Joe Biden once said that if the president takes the nation to war without authorization by Congress, "I will make it my business to impeach him."
With the issue of gay "marriage" assuming national significance, we would be well served to familiarize ourselves with the arguments of 19th-century conservative theorist Louis de Bonald against divorce as we rethink the nature and purpose of marriage.
A lot of ink has been spilled in the past several days over Sunday's 40th anniversary of the famous break-in at the Democratic Party headquarters at the Watergate office complex in Washington, D.C. For nearly a year the major media appeared to accept then-Attorney General and future prison inmate John Mitchell's description of the event as a "third-rate burglary" by some pro-Nixon knight-errants in a vain effort to get some "dirt" on the opposition. Little more was heard of the break-in for the rest of 1972, and it surely did no harm to Nixon's political fortunes as the President that November carried 49 states, 10 years to the day after losing an election for Governor in California and his announcement to reporters that they would not "have Nixon to kick around anymore." It was the completion of one of the greatest comebacks in American political history.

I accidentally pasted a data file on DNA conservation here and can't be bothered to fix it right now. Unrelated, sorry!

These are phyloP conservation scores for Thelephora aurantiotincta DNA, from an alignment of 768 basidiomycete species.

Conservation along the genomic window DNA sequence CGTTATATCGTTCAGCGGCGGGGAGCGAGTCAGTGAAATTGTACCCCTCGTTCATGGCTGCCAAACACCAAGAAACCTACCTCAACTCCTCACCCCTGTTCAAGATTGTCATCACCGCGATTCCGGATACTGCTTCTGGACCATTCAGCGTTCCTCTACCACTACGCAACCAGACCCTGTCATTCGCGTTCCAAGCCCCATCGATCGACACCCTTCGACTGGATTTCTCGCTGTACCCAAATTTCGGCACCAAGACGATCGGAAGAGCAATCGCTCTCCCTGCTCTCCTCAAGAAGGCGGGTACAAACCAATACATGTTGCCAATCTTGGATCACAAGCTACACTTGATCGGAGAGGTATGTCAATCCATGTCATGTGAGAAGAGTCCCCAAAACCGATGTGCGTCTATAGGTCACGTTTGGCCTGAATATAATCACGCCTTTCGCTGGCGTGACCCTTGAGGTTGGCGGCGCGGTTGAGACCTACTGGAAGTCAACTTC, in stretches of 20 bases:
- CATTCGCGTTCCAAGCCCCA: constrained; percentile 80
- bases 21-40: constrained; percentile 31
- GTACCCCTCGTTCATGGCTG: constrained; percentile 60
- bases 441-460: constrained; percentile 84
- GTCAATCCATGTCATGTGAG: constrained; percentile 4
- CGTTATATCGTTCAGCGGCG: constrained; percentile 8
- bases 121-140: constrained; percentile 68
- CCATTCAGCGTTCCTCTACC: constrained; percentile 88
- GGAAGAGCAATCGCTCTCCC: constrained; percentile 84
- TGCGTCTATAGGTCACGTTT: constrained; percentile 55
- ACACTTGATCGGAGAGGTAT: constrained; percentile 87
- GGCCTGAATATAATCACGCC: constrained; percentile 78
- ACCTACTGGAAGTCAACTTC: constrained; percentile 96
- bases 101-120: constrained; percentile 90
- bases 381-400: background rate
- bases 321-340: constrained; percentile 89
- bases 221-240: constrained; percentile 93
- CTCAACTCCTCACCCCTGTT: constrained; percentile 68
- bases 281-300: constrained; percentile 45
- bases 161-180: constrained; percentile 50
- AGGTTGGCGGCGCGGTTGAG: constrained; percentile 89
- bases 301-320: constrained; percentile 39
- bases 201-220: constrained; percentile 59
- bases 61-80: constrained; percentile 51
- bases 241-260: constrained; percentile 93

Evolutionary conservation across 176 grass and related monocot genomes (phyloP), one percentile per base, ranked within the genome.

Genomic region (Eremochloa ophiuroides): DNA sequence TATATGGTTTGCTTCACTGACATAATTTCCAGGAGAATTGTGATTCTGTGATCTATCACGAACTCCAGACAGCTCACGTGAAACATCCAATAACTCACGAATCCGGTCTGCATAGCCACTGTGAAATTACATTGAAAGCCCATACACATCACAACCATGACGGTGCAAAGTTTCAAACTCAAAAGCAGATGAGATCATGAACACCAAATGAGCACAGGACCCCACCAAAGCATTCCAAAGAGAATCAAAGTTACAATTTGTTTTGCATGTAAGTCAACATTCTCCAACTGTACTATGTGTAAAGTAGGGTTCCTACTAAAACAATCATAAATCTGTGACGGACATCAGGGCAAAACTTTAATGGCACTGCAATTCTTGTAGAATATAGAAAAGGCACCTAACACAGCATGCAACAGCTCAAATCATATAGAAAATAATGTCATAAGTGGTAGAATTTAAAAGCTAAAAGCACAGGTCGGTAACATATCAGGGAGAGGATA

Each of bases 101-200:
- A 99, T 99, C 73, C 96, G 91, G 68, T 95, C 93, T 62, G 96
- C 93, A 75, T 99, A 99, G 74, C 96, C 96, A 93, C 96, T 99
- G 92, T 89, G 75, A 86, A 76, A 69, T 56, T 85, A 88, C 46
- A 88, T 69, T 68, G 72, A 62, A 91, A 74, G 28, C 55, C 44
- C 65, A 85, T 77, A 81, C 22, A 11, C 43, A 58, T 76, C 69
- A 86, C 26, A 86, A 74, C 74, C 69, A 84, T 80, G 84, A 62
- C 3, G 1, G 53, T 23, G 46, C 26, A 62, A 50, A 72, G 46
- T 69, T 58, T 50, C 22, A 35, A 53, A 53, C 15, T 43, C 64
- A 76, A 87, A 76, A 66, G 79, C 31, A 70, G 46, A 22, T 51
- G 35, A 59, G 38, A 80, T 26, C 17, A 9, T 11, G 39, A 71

In a very real sense, however, the Watergate scandal that drove Richard Nixon from the White House, did not start — or end — with Nixon.
Former federal prosecutor Andrew McCarthy wrote a piece for PJ Media describing an article about the NDAA written by Joe Wolverton in The New American as "hysteria" and "absurd."
Last night’s 84th Annual Academy Awards proved to be relatively entertaining, particularly since there were a number of first-time winners. The iconic Hollywood event was hosted this year by famed comedian Billy Crystal, a nine-time host of the Academy Awards. Eddie Murphy and producer Brett Ratner reportedly quit in November over criticism that Ratner made controversial remarks about gays. Crystal got the show off to an excellent start with a montage full of stars including Justin Beiber and George Clooney, who planted a wet kiss on Crystal. Crystal also did his usual goofy song to introduce best-picture nominees.